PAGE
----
Moody’s hints at credit-rating upgrade soon
Moody’s Investors Services has expressed confidence that the Philippines would manage to further trim its debt burden this year and over the medium term, hinting again that it was poised to soon upgrade the country’s credit-rating.
In its latest report on the Philippines, Moody’s recognized efforts of the national government to improve efficiency of tax collection and to push for bills that would further help shore up state revenues.
Given this backdrop, the credit-rating firm said, there was a good chance the Philippines would continue to cut its debts as a proportion to the country’s gross domestic product.
The Philippines is rated two notches below investment grade by Moody’s, which assigns a “positive” outlook on the rating. Such an outlook indicates probability of an upgrade within the short term.
“We expect tax revenues to continue improving owing to administrative measures to further enhance compliance, and a legislative agenda that aims to increase certain excise taxes and reduce extraneous fiscal incentives for investment,” Moody’s said in the report.
“Moreover, the Philippines’s debt-to-GDP ratio will likely continue to decline in 2012 and beyond, demonstrating a more favorable debt trajectory than that of most of its rating peers,” the credit-rating firm also said.
The Philippine government’s debts, which stand close to P5 trillion, is about 55 percent of the country’s gross domestic product. The debt-to-GDP ratio has declined significantly from more than 70 percent in the early 2000s.
The country’s finance officials are hoping the ratio would go down closer to 50 percent to win the favor of credit-rating agencies.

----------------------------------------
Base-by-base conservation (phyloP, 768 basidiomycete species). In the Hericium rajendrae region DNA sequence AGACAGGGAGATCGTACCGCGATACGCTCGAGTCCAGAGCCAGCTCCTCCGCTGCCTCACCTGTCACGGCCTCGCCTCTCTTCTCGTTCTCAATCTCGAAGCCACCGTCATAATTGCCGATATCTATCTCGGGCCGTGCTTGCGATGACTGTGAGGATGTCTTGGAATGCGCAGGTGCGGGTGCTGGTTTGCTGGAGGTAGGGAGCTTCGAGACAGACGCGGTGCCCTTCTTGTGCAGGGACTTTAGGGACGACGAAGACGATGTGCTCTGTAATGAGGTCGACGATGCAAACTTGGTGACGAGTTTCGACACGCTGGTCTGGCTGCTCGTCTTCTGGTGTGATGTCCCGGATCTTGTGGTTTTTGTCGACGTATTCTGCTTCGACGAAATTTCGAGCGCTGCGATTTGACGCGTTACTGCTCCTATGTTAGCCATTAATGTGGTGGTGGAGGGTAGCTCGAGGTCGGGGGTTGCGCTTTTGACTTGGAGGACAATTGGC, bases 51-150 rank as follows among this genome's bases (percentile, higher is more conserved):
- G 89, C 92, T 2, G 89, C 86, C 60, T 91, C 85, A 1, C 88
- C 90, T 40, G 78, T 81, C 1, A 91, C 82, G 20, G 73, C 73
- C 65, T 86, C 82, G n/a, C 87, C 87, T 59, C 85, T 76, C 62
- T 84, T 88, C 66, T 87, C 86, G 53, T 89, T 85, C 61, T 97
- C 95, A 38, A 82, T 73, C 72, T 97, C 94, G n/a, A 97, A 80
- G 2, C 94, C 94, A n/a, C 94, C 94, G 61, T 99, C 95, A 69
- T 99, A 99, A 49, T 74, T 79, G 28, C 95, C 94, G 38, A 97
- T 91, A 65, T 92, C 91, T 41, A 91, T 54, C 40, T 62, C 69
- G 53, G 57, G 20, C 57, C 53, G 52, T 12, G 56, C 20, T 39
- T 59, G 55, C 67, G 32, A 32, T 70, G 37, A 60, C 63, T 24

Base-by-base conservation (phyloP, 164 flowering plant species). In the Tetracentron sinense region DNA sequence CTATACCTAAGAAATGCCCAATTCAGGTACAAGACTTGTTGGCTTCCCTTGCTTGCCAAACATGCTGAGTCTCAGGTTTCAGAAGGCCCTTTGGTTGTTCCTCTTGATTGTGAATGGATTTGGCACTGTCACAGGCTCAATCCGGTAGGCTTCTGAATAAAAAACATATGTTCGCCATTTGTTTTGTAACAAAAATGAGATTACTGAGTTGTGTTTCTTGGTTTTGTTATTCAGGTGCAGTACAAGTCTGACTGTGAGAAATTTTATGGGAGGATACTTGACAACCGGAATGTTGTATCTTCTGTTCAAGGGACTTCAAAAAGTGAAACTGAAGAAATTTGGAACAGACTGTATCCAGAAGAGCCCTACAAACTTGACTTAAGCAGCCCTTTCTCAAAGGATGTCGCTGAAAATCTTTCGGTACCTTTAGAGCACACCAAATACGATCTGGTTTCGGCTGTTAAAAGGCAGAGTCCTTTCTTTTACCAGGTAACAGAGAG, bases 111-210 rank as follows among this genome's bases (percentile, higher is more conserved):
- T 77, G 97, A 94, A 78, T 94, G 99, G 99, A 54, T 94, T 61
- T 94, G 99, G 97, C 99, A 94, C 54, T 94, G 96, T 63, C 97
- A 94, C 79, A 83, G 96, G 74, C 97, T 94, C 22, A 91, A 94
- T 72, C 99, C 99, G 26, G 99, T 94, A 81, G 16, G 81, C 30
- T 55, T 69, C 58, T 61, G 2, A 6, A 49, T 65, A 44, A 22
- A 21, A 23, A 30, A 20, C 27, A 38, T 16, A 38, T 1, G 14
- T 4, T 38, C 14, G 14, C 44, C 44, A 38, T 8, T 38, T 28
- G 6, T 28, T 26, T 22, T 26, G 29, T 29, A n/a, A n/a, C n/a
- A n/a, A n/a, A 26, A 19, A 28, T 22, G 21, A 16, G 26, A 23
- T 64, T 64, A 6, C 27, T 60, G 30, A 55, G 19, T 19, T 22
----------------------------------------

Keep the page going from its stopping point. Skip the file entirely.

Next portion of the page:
Moody’s also cited debt management strategies of the government, saying these were helpful in the overall goal of reducing the country’s debt burden.
“Active debt management has also played a key role in fiscal and debt consolidation through cost savings. The Bureau of the Treasury has strategically engaged in debt buyback and exchanges over the past 18 months,” Moody’s said.
Under the bond exchanges that the treasury bureau had conducted, the government swapped about-to-mature bonds held by investors with freshly issued bonds in a bid to lengthen the average maturity of the government’s debts.
The credit-rating firm also said the Philippine government’s spending policy this year would help beef up growth of the economy.
The budget department has vowed to spur public spending this year after the lower-than-programmed expenditures last year partly caused the economy to grow slower than expected.
The latest comments from Moody’s followed a report released last week by Standard & Poor’s, which also signified its likelihood to upgrade the country’s rating.
Subscribe to INQUIRER PLUS to get access to The Philippine Daily Inquirer & other 70+ titles, share up to 5 gadgets, listen to the news, download as early as 4am & share articles on social media. Call 896 6000.